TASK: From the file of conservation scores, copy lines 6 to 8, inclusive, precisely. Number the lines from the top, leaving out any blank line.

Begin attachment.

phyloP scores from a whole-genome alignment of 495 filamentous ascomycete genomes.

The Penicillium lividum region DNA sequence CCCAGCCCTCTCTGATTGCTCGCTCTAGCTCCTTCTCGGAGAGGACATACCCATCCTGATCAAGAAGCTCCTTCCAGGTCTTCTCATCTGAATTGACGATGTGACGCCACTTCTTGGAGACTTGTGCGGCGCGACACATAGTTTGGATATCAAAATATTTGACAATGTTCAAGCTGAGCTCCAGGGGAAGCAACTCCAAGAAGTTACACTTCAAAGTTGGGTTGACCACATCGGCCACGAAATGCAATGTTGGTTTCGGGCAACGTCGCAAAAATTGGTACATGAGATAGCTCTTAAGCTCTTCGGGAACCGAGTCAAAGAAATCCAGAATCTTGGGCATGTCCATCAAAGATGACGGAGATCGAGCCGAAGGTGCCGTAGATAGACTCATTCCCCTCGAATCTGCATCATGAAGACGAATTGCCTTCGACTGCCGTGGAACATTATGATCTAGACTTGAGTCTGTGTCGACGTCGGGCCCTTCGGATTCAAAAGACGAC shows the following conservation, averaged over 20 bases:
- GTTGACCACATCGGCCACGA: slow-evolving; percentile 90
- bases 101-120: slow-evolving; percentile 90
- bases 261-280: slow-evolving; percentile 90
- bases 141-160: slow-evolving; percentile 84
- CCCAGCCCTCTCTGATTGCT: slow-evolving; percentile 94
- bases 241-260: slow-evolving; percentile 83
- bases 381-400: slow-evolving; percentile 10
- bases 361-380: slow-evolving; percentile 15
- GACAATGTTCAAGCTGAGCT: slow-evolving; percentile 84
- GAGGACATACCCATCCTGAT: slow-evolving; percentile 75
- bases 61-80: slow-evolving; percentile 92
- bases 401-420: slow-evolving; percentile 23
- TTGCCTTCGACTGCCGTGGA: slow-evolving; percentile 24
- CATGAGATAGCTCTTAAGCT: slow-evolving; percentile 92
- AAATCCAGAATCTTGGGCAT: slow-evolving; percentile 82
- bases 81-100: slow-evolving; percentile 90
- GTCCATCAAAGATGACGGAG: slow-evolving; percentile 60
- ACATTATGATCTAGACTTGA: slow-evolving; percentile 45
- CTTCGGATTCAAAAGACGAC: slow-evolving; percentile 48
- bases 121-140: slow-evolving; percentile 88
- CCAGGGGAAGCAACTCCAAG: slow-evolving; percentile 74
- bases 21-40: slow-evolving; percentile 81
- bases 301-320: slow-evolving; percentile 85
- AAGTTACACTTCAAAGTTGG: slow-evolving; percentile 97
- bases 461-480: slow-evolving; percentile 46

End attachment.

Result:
- bases 141-160: slow-evolving; percentile 84
- CCCAGCCCTCTCTGATTGCT: slow-evolving; percentile 94
- bases 241-260: slow-evolving; percentile 83